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The Aoun meeting was the centrepiece of a four-country trip this week that saw Mr. Champagne shed his COVID-19 cocoon of video diplomacy and join the likes of Mr. Wang and U.S. Secretary of State Mike Pompeo in taking to the world’s skies. He flew on commercial airlines and will have to quarantine for 14 days when he returns to Canada.

Prior to arriving in Lebanon, he visited Switzerland and Italy, where he also met a series of politicians and host of representatives from international agencies.

Mr. Champagne appeared grim faced in a tweeted photo of his meeting with Mr. Aoun, in which he affirmed Canada’s solidarity with the people of Lebanon who have been demanding change since the explosion that killed 200 people, injured 6,000 and flattened districts of Beirut.

“My key messages to President Aoun today was: There cannot be aid without real reforms. That impunity must cease. That youth, young women, the street has spoken. And that the way forward is clear now,” Mr. Champagne said.

Lebanese people have taken to the streets demanding an independent investigation into the explosion and to protest widespread corruption in their country. Champagne also met with victims, rank-and-file Lebanese, first responders and international agencies trying to help the country.

“I thought there was something symbolic to be one of the first foreign ministers to come here and to show support and to listen to the people,” he said.

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“And to speak loud and clear to the authorities as to what we see is needed to ensure a more inclusive and better future for Lebanon.”

Champagne posted a video on Twitter from the burned-out hulk of the city’s decimated port after his meeting with Aoun.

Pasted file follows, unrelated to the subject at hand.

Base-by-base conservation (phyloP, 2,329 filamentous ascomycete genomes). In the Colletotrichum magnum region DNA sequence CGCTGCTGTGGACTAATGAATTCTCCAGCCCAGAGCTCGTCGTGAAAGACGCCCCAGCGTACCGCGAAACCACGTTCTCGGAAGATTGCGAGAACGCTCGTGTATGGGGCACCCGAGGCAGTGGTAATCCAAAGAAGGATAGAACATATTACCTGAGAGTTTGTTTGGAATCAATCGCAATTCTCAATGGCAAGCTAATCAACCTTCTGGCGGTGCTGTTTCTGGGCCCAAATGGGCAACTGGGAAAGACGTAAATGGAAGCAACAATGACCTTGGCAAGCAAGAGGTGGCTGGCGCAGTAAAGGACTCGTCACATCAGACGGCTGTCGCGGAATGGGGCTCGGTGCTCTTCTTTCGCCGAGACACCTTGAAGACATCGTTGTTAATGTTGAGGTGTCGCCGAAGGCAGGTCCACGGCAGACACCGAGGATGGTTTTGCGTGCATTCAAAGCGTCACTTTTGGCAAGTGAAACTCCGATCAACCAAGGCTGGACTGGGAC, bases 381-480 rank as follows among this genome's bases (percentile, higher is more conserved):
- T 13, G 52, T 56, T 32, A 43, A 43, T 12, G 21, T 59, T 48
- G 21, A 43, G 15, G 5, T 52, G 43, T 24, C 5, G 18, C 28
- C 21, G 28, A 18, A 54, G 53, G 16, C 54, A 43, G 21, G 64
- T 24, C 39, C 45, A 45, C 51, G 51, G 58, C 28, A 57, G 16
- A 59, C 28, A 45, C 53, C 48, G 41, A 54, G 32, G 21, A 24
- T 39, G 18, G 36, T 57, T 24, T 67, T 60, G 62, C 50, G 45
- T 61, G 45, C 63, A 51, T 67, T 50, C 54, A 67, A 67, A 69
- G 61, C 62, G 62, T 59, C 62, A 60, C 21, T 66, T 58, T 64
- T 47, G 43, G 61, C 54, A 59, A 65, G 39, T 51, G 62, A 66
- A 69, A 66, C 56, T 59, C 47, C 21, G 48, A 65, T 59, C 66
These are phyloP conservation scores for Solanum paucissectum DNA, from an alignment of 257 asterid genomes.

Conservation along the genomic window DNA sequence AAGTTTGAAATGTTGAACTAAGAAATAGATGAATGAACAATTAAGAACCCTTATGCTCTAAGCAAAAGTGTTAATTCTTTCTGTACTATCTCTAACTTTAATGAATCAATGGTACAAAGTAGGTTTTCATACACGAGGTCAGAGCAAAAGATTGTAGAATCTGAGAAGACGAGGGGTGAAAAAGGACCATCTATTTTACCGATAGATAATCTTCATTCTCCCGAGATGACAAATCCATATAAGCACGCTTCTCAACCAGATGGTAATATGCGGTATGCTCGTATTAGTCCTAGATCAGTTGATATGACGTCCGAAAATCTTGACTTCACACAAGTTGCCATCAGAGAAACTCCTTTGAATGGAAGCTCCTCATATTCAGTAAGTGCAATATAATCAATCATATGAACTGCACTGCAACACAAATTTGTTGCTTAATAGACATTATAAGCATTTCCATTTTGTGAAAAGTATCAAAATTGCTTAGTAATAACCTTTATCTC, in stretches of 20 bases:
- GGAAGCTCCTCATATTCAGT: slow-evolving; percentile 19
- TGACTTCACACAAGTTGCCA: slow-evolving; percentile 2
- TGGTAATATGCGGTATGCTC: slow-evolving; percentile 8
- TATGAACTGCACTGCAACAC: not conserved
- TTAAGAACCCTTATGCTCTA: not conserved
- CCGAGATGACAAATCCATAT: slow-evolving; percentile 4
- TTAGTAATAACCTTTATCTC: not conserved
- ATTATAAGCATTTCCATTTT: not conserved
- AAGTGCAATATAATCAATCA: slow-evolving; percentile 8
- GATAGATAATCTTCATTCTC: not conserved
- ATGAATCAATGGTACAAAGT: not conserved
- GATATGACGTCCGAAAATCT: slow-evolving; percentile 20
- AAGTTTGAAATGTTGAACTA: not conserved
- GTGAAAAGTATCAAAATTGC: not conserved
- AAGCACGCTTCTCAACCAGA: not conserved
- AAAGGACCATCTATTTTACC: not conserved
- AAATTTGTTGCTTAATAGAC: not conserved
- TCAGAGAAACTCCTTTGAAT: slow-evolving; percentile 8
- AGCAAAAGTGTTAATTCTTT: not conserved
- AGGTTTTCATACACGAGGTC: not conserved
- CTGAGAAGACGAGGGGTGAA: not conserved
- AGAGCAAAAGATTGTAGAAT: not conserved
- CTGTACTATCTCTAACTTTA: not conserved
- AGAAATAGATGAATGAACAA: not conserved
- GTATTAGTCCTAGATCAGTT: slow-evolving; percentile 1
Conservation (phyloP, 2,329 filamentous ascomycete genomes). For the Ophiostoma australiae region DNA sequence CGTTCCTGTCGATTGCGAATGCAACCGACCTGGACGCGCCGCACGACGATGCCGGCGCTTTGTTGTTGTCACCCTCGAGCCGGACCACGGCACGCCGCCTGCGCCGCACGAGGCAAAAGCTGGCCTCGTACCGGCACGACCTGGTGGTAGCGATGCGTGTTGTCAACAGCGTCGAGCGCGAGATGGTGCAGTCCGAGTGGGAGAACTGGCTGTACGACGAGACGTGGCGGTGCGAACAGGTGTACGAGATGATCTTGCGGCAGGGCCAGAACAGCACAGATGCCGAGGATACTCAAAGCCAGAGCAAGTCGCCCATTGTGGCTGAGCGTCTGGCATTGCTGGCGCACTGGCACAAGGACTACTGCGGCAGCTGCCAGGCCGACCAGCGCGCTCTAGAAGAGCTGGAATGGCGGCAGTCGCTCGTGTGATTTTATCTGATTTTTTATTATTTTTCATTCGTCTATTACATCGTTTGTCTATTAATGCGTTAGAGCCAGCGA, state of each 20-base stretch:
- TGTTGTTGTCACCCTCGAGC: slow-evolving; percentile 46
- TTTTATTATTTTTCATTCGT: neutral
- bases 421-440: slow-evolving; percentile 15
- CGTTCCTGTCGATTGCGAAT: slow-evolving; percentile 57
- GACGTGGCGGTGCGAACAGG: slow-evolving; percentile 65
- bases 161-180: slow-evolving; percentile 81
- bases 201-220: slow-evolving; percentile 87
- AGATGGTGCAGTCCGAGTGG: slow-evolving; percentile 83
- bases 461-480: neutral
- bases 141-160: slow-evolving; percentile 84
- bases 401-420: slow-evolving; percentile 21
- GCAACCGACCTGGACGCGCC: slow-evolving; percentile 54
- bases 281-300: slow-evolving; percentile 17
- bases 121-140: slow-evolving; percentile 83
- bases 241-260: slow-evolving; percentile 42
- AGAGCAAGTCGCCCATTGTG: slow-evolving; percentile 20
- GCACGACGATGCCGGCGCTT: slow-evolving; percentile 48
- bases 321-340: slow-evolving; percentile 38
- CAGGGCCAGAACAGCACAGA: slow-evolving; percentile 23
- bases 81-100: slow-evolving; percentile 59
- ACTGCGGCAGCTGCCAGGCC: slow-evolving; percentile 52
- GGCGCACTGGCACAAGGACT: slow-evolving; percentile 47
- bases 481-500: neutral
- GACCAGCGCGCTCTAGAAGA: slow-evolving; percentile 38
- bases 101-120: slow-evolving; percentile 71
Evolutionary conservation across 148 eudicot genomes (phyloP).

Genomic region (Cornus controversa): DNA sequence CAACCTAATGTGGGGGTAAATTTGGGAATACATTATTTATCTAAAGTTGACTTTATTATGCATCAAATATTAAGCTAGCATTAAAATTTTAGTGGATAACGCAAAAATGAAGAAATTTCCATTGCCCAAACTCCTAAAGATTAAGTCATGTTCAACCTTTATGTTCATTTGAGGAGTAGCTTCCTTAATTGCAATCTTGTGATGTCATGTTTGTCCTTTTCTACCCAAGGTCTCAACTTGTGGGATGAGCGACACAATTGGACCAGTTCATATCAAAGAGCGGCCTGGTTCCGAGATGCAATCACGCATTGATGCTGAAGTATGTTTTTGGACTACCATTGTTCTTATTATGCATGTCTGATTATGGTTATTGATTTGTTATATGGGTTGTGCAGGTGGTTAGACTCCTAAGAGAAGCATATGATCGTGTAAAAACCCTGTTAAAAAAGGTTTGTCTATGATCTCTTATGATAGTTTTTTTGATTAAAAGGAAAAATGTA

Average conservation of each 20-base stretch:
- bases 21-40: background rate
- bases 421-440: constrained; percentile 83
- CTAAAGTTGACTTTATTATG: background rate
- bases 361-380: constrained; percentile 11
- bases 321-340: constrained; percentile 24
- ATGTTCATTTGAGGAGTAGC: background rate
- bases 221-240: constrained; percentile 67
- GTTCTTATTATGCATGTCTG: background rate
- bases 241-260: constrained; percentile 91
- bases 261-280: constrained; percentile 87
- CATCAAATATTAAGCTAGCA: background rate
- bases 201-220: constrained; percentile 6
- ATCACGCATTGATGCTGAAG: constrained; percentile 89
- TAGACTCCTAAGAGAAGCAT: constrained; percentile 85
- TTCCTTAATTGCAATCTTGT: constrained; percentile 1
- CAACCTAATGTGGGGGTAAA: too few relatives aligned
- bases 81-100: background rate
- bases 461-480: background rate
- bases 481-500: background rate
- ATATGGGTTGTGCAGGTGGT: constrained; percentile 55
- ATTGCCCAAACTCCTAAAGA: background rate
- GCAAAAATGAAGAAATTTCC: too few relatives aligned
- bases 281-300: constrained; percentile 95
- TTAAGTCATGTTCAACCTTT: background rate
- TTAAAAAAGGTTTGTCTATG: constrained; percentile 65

“You can smell destruction. You can feel destruction, you can see also the resilience of the Lebanese people,” the minister said, against a vast backdrop of brown and grey ruin.

“We have said we will be there for Lebanon and I can assure you what you’re seeing is only part of the destruction. You cannot even see with your own eyes the size of that destruction.”

Mr. Champagne’s trip will end in London where he will meet in person with British Foreign Secretary Dominic Raab.

The two will talk behind closed doors – face to face and without the long-distance digital link that already brings them together at least once a week.

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China, as well as the instability in Hong Kong, Belarus and Mali, along with his first-hand account of Lebanon, and descriptions of his meetings with various figures were all going to feature in his discussion with Mr. Raab, said Mr. Champagne.

He said the talks would be part of his efforts to “broaden an alliance of liberal democracies” to confront various global crises.

“I’m sure we could spend a day,” Mr. Champagne quipped. “With Secretary Raab, we have one of the closest relationships I have built between a foreign minister, and I think it’s serving Canadian interests very well.”